James Rada, Jr.
Fun Facts: Although maple trees are found on other continents, no other continent’s maples can compare in sweetness to the sugar maple trees in North America. It takes an average of 40 gallons of sap to produce one gallon of syrup.
As spring approaches in the area, maple sap is flowing into buckets to make maple syrup in the area. Two maple sugaring events will be held in March.
The Maple Syrup Festival is returning as an in-person event at Cunningham Falls State Park on March 12-13 and 19-20. This festival has been a staple in Frederick County for more than 50 years.
Park staff will demonstrate the traditional way of simmering sap to syrup, starting every half hour from 10:00 a.m.-2:00 p.m. each day.
“It’s the first time for a live event since 2019,” said Park Manager Mark Spurrier. “This will be a scaled-back event because we didn’t want to overplan since we don’t know what conditions will be like.”
This year’s festival will have two boiling sites and a storybook hiking trail. The trail will tell the story of how maple syrup is made and show how trees are tapped to gather sap.
Unlike previous festivals, this year’s event won’t have live music or a pancake breakfast.
“We’re going to keep it simple,” Spurrier said. “We want to get people outside and back into the park.”
Although the park will be making syrup using the old kettle method, it is only for demonstration purposes. Maryland-made maple syrup will be available for sale at the event though.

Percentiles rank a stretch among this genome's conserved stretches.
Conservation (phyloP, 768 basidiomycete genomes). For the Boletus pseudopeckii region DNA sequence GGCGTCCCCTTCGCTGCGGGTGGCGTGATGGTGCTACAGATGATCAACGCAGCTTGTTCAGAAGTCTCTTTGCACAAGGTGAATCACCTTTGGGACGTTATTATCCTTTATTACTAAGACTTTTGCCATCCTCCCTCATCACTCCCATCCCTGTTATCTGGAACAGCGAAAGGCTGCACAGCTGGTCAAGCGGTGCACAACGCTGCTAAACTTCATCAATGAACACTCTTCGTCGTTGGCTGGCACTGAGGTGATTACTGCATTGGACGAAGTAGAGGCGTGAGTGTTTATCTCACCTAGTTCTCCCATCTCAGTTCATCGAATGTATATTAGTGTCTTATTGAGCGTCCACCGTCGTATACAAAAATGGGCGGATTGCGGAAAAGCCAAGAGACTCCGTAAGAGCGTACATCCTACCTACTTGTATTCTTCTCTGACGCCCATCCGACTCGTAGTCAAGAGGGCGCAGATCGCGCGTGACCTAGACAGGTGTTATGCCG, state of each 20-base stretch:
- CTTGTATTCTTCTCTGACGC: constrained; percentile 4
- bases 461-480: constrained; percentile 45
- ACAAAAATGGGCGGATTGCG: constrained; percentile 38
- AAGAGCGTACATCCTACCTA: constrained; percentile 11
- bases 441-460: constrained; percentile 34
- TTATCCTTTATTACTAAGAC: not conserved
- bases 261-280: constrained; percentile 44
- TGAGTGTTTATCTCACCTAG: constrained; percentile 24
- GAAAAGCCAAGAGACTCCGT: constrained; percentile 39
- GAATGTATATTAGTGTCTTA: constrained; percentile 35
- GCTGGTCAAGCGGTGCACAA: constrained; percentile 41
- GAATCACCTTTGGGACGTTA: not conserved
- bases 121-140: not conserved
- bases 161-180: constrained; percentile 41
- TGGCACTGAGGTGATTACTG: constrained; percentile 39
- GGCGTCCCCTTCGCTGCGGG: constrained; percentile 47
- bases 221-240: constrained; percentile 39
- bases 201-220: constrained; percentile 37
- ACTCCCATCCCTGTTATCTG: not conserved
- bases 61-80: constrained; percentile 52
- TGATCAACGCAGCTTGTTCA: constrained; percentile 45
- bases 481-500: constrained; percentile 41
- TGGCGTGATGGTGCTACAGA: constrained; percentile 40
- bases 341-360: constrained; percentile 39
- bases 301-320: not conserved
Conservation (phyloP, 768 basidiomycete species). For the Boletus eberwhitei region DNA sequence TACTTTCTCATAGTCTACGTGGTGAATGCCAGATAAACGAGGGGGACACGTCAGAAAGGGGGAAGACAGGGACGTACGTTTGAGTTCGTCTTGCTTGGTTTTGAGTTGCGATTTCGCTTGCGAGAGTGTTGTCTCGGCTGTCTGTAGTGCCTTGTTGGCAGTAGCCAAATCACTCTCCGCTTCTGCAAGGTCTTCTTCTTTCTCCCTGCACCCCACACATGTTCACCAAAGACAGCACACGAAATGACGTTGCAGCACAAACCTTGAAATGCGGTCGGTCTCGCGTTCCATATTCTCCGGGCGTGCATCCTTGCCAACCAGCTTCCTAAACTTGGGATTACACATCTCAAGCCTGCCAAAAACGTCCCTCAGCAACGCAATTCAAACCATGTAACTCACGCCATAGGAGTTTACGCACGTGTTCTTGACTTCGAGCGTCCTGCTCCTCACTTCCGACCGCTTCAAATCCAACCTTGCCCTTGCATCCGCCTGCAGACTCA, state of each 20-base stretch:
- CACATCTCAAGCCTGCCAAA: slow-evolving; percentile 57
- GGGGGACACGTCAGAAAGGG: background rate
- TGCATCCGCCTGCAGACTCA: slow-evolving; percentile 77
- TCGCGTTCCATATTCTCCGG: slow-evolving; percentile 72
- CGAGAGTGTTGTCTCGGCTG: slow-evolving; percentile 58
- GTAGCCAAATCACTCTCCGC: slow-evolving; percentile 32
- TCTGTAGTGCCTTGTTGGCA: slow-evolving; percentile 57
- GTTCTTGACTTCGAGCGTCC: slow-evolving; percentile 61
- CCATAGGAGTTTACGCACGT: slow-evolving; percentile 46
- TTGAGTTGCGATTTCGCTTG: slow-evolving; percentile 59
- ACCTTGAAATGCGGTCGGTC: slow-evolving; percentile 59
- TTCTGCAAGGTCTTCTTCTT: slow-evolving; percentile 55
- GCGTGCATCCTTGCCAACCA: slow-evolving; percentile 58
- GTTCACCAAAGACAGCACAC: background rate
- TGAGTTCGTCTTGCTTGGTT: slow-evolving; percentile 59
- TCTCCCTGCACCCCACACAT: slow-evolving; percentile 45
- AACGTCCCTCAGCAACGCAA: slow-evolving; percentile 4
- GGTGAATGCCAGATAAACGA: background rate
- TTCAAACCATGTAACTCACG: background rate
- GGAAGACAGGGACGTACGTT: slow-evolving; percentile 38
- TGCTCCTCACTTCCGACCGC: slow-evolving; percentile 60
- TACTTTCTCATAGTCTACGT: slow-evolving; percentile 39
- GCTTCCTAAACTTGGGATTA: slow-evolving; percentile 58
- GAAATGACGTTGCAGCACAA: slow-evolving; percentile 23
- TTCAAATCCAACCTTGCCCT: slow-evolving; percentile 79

Admission to the park and event is $3.00, with the money going to support the park and the Friends of Cunningham Falls State Park. For more information, visit www.cunninghamgambrill.org/.
Just over the state line in Pennsylvania, Strawberry Hill will host the Mount Hope Maple Madness at Camp Eder on March 5. The camp is in Fairfield, Pennsylvania.
“We are giving people a chance to taste what we produce,” said Amanda Markle, environmental education manager for Strawberry Hill.
The event will feature a breakfast with all-you-can-eat pancakes and Pennsylvania maple syrup. Then you can take a guided tour through the woods to see how maple syrup is made from start to finish.
“We are hoping to tap a tree with every tour,” Markle said.
Back at the main area, visitors will also be able to visit local vendors, offering hand-made goods, nature-related items, and information about local nature organizations.
The cost for breakfast is $9.00 for adults and $7.00 for children. The tour is $7.00. You can combine the two for $15.00 for adults and $10.00 for children.
Because Strawberry Hill does not want to get overcrowded due to health concerns, making a reservation for a tour is strongly recommended.
For more information on this event, visit www.strawberryhill.org/maplemadness.
Visitors to the Maple Syrup Festival watch a demonstration of how sap is boiled to make maple syrup.
Photo Courtesy of Friends of Cunningham Falls and Gambrills State Parks